Is justice even the goal anymore? Was it ever?
In her book Ordinary Injustice, Amy Bach sheds light on problems with the latitude most District Attorney’s are given in prosecution, and the shockingly small amount of accountability they face even when they make mistakes, are guilty of hiding evidence from the defense, or facilitating perjury.
For now, prosecutor’s decisions are not transparent, except in those major trials that make it to court. Prosecutors are not accountable and rarely have to justify their actions or identify the facts that contributed to them. With too little oversight on potentially momentous decisions that are made behind closed doors, prosecutors have no incentive to be neutral, fair, or to seek justice. Instead, they measure themselves by wins and losses, which is, in the end, a minor part of what their job means to the people who are victims of crime or to the communities that expect their protection. (pgs. 189, 190)
Now we find out the FBI has been overstating forensic hair analysis findings for more than twenty years. From WAPO:
The Justice Department and FBI have formally acknowledged that nearly every examiner in an elite FBI forensic unit gave flawed testimony in almost all trials in which they offered evidence against criminal defendants over more than a two-decade period before 2000.
Of 28 examiners with the FBI Laboratory’s microscopic hair comparison unit, 26 overstated forensic matches in ways that favored prosecutors in more than 95 percent of the 268 trials reviewed so far, according to the National Association of Criminal Defense Lawyers (NACDL) and the Innocence Project,
Included in the decades worth of cases are 32 people sentenced to death, fourteen of whom have been executed or died in prison.Not every case turns on DNA evidence, but a large number do. So, mistakes of this magnitude constitute are in the words of Brandon Garrett, a “mass disaster.”
University of Virginia law professor Brandon L. Garrett said the results reveal a “mass disaster” inside the criminal justice system, one that it has been unable to self-correct because courts rely on outdated precedents admitting scientifically invalid testimony at trial and, under the legal doctrine of finality, make it difficult for convicts to challenge old evidence.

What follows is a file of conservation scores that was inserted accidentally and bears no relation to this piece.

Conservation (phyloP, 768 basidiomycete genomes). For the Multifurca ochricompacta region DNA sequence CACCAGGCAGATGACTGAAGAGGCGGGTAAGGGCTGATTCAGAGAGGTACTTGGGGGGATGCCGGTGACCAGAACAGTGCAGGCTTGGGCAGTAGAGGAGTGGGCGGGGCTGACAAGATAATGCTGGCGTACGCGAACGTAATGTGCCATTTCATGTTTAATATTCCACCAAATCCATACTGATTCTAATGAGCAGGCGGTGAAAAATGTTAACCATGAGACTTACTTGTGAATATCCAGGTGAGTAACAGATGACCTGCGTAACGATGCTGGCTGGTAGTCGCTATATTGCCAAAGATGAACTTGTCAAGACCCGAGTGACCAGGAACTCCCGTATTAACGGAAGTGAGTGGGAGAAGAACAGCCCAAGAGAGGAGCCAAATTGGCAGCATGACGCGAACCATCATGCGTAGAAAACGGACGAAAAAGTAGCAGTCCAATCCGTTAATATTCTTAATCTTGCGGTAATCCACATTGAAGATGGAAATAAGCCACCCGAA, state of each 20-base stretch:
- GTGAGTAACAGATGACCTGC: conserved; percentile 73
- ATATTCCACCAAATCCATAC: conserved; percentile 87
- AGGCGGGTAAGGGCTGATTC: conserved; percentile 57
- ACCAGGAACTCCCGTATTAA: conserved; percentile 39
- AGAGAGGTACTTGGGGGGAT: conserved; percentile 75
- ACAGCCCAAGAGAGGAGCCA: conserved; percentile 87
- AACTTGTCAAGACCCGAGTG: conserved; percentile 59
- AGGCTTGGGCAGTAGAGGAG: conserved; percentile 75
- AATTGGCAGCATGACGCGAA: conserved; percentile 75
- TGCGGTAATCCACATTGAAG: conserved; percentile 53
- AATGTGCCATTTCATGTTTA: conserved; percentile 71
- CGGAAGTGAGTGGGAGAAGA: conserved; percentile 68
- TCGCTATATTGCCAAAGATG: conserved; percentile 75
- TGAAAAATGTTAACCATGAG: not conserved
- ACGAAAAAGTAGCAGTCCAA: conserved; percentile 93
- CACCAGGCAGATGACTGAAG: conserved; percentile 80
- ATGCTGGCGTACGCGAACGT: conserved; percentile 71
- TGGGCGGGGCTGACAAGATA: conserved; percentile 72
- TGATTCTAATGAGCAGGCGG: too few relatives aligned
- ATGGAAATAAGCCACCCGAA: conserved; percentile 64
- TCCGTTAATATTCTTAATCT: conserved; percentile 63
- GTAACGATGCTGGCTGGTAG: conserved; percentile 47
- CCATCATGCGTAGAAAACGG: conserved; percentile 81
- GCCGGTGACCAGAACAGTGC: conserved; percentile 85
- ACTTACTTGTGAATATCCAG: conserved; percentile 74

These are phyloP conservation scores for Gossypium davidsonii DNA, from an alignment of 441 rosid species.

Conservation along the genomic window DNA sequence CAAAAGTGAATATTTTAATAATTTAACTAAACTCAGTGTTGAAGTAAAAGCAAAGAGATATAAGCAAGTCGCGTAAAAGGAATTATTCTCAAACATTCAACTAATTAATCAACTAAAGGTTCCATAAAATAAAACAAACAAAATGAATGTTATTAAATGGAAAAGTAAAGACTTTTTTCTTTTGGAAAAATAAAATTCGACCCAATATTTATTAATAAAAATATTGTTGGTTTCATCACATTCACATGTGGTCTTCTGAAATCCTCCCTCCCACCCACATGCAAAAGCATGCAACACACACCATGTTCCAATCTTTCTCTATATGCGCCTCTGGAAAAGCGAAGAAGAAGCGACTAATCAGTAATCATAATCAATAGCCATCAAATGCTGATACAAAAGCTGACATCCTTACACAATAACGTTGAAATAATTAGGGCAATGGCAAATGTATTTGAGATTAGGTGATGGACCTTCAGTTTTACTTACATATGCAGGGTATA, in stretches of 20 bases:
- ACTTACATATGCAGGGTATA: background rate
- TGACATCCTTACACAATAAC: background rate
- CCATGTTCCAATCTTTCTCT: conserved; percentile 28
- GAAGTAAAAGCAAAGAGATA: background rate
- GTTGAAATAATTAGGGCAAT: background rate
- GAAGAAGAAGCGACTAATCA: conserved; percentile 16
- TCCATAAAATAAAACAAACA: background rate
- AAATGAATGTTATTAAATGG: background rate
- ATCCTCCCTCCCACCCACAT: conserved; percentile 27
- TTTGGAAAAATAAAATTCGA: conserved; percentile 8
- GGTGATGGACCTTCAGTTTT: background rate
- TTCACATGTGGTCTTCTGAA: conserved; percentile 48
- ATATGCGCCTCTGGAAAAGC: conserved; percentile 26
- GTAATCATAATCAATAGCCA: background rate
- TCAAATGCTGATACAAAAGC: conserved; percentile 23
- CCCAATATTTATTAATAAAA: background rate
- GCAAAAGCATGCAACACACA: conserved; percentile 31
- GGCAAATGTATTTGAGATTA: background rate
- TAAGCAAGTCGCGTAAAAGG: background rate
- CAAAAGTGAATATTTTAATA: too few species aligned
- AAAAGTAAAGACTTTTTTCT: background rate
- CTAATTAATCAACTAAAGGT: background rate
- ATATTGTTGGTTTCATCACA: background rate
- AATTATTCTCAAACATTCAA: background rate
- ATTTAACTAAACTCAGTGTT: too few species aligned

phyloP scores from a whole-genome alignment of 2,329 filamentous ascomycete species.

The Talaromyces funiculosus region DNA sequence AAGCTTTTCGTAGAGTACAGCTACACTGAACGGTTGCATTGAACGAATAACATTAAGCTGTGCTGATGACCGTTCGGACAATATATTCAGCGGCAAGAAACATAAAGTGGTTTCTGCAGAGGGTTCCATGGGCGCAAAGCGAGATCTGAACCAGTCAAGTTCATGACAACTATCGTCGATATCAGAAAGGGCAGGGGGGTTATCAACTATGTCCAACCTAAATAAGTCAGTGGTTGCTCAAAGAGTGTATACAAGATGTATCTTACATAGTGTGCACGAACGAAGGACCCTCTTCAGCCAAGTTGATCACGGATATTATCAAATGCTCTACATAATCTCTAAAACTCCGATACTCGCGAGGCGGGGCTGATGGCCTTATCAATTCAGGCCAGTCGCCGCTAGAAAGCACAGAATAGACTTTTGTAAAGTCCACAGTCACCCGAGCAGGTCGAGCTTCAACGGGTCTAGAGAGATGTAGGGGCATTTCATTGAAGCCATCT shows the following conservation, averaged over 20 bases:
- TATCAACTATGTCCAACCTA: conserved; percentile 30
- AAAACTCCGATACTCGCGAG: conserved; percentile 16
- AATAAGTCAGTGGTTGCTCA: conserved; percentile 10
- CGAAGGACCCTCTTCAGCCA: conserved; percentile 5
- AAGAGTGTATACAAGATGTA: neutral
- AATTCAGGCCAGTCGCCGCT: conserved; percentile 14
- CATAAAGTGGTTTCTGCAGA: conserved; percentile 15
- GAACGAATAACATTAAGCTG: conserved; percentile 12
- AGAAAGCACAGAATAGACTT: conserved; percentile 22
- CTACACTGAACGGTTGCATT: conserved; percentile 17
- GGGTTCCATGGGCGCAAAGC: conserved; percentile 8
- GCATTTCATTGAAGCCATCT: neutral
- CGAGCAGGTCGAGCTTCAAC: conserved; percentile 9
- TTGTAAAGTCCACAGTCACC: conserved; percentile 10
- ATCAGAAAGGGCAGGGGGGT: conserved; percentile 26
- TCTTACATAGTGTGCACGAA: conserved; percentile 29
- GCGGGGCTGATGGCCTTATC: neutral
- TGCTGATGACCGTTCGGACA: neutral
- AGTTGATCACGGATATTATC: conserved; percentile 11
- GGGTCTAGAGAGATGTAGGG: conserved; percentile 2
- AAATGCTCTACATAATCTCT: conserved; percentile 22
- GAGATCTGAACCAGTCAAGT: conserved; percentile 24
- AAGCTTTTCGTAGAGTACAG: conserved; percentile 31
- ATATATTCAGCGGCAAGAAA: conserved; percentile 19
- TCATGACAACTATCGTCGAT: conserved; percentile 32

“The tools don’t exist to handle systematic errors in our criminal justice system,” Garrett said. “The FBI deserves every recognition for doing something really remarkable here. The problem is there may be few judges, prosecutors or defense lawyers who are able or willing to do anything about it.”
Surely these “systemic errors” contributed to the need for 125 exonerations across the U.S. in 2014 following ninety-one exonerations in both 2012 and 2013. New annual highs are set and broken with alarming regularity.
As a follower of Christ facts like these give me great pause. I believe governments were established in part to punish evildoers. But it’s time for Americans to face reality. We aren’t talking about years between wrongful convictions; it happens all the time. If we believe in justice then we cannot and should not blithely quote Romans 13 as if the Minor Prophets never scribbled a rebuke. Justice supersedes the function or structure of any human government. To demand adherence to a system fraught with injustice is not standing on scripture; it is subverting it.
Our criminal justice systems operates like a ship going full speed ahead while a leaky hull drowns passengers in their berths. This will not do.